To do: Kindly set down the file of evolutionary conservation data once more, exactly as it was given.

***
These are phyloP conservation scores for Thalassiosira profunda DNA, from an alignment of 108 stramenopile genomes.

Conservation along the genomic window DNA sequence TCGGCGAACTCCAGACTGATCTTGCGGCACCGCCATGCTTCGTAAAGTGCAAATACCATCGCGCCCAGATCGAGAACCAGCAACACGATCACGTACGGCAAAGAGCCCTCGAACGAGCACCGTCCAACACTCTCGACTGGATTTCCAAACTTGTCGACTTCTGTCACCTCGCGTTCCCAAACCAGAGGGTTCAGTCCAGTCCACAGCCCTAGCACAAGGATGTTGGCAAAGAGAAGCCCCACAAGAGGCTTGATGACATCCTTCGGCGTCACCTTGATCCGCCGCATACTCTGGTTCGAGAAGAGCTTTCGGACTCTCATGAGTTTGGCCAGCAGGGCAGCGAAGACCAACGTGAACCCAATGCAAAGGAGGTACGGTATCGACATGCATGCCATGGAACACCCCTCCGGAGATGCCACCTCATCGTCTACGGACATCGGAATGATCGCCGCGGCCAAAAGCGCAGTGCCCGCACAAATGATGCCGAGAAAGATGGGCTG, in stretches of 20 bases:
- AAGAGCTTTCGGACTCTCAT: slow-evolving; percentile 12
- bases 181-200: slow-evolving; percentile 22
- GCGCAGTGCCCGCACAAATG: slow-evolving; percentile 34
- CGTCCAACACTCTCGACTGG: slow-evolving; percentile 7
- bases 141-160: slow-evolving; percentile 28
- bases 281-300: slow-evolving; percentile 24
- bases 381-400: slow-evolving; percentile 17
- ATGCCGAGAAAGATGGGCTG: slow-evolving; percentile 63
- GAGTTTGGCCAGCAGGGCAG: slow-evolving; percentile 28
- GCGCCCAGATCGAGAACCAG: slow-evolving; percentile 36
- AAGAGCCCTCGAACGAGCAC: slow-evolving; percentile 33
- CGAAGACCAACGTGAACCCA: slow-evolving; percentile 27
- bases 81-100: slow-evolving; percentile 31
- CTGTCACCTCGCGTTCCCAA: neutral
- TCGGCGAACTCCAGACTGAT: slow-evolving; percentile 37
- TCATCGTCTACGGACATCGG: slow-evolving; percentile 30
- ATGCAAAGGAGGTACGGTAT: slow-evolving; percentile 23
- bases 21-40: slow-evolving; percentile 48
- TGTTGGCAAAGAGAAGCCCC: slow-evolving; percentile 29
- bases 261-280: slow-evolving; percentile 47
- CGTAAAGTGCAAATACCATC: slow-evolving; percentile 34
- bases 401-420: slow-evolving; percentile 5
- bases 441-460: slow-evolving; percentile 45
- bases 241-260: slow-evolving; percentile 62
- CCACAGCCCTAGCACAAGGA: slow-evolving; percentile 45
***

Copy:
These are phyloP conservation scores for Thalassiosira profunda DNA, from an alignment of 108 stramenopile genomes.

Conservation along the genomic window DNA sequence TCGGCGAACTCCAGACTGATCTTGCGGCACCGCCATGCTTCGTAAAGTGCAAATACCATCGCGCCCAGATCGAGAACCAGCAACACGATCACGTACGGCAAAGAGCCCTCGAACGAGCACCGTCCAACACTCTCGACTGGATTTCCAAACTTGTCGACTTCTGTCACCTCGCGTTCCCAAACCAGAGGGTTCAGTCCAGTCCACAGCCCTAGCACAAGGATGTTGGCAAAGAGAAGCCCCACAAGAGGCTTGATGACATCCTTCGGCGTCACCTTGATCCGCCGCATACTCTGGTTCGAGAAGAGCTTTCGGACTCTCATGAGTTTGGCCAGCAGGGCAGCGAAGACCAACGTGAACCCAATGCAAAGGAGGTACGGTATCGACATGCATGCCATGGAACACCCCTCCGGAGATGCCACCTCATCGTCTACGGACATCGGAATGATCGCCGCGGCCAAAAGCGCAGTGCCCGCACAAATGATGCCGAGAAAGATGGGCTG, in stretches of 20 bases:
- AAGAGCTTTCGGACTCTCAT: slow-evolving; percentile 12
- bases 181-200: slow-evolving; percentile 22
- GCGCAGTGCCCGCACAAATG: slow-evolving; percentile 34
- CGTCCAACACTCTCGACTGG: slow-evolving; percentile 7
- bases 141-160: slow-evolving; percentile 28
- bases 281-300: slow-evolving; percentile 24
- bases 381-400: slow-evolving; percentile 17
- ATGCCGAGAAAGATGGGCTG: slow-evolving; percentile 63
- GAGTTTGGCCAGCAGGGCAG: slow-evolving; percentile 28
- GCGCCCAGATCGAGAACCAG: slow-evolving; percentile 36
- AAGAGCCCTCGAACGAGCAC: slow-evolving; percentile 33
- CGAAGACCAACGTGAACCCA: slow-evolving; percentile 27
- bases 81-100: slow-evolving; percentile 31
- CTGTCACCTCGCGTTCCCAA: neutral
- TCGGCGAACTCCAGACTGAT: slow-evolving; percentile 37
- TCATCGTCTACGGACATCGG: slow-evolving; percentile 30
- ATGCAAAGGAGGTACGGTAT: slow-evolving; percentile 23
- bases 21-40: slow-evolving; percentile 48
- TGTTGGCAAAGAGAAGCCCC: slow-evolving; percentile 29
- bases 261-280: slow-evolving; percentile 47
- CGTAAAGTGCAAATACCATC: slow-evolving; percentile 34
- bases 401-420: slow-evolving; percentile 5
- bases 441-460: slow-evolving; percentile 45
- bases 241-260: slow-evolving; percentile 62
- CCACAGCCCTAGCACAAGGA: slow-evolving; percentile 45